Second, under Deweyan pragmatism, democracy depends upon deliberation. Democratic deliberation is the way we establish shared meanings and determine the ends of a community. It is important to distinguish between individual and community ends. Individuals can readily choose their own ends, but for communities, the task is more difficult. This is because a community’s ends depend on the identity of the community, which must be ascertained by examining the history of that community and soliciting input from across the community as a whole. Examining community identity leads us to ask: Who are we becoming? How are we growing? Do we want to continue in this fashion? Who do we want to become? There is no movement into the future that does not presuppose a judgment about the past and present. Pragmatists therefore need to encourage public deliberation about our identity since there is no way to determine what is better or worse without reference to that identity.
Since community rather than individual ends are at issue, dialogue becomes essential. Community ends are determined collectively, and doing so requires communication. This dialogue does not need to be an academically sophisticated discourse; rather, pragmatism merely requires that people participate in a discussion of the meaning of ends understood in the context of present circumstances. These are philosophical discussions not because they take place in universities, but because they ask about the good life under present social conditions. A pragmatic approach to democracy is one that understands itself as part of existing political conversations about the nature and ends of the community.
Third, since experience is social and meanings are constituted through communication, efforts to describe experience and formulate an account of social problems must seek contributions from a wide range of participants in social experience. Under Dewey’s theory, participation is a highly valued end. For Posner, in contrast, participation has no value unless it can achieve results that benefit one’s self-interest. Beyond being valuable in and of itself, participation is valuable instrumentally as well. According to Dewey, self-government “is educative,” for it “forces recognition that there are common interests.” Thus, the purpose of democracy is not to take the people as they are. The value of democratic participation is to educate people, to enable them to realize common interests and see themselves as part of a community. Dewey’s experimental method does not simply consist of presenting hypotheses; rather, it requires testing proposals to resolve present problems by seeing how they work in experience. Interpreting the social meaning of a particular set of experiments requires recourse to the larger community. We increase our chances of finding effective solutions to social problems by looking to a broad range of contributors. Therefore, in contrast to Posnerian pragmatism, the account of pragmatism we offer openly acknowledges that it is not completely neutral. Although pragmatism does not point to precise resolutions for our debates, it does send us in a particular direction based on the types of questions it recommends we investigate. It puts on the table for debate a wide range of issues, especially the identity of a community and its ends. It requires dialogue, for the task of determining a community’s ends cannot be achieved without communication. And it relies on the participation of the community, not merely upon a group of elites who impose their own ends upon the community.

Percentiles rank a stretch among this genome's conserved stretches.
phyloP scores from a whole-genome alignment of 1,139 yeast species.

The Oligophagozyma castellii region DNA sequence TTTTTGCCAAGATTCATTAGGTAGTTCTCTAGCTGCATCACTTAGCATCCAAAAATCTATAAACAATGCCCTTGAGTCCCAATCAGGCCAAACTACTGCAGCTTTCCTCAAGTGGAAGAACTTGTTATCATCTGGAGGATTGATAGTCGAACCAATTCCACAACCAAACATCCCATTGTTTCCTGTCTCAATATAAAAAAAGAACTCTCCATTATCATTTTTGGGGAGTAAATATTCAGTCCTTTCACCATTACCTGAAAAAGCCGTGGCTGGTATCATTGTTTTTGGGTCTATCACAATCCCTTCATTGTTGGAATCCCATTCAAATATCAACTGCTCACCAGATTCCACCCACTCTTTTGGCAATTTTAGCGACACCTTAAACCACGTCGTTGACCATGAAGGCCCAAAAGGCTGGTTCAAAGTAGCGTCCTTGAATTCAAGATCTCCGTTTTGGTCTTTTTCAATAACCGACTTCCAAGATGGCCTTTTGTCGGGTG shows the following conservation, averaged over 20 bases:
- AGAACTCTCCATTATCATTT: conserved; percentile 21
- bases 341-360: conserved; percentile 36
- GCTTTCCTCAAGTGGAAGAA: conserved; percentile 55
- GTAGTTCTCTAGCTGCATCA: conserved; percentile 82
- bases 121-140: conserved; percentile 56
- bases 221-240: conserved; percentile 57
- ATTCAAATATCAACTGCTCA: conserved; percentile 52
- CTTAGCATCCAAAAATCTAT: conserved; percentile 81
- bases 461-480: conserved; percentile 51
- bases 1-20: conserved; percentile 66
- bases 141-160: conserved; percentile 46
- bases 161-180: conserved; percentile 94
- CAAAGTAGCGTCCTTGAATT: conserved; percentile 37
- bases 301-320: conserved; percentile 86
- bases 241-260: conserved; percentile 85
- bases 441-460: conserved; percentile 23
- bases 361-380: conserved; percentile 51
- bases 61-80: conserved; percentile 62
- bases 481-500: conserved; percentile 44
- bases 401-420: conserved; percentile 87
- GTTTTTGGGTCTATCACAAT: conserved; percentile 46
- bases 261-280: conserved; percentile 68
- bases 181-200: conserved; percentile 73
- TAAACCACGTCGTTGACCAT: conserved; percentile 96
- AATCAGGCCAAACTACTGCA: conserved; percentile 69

Since democracy depends upon the widespread participation of a community in a dialogue over its ends, the pragmatist pays special attention to questions concerning the conditions for effective community discussion. Posner rejects such questions as hopeless and doomed because it is not realistic to achieve complete community engagement. But these are precisely the ways in which a community pragmatically resolves the more specific political arrangements it shall adopt. Because this account of pragmatism suggests that we engage in a critical examination of the dominant ends of society, and that we must do so through dialogue and through broad community participation, it points us more toward Concept 1 democracy than Concept 2. This does not foreclose us from embracing some features of Concept 2, but it certainly rejects the insular nature of Concept 2, which leaves too few avenues for dialogue and community engagement.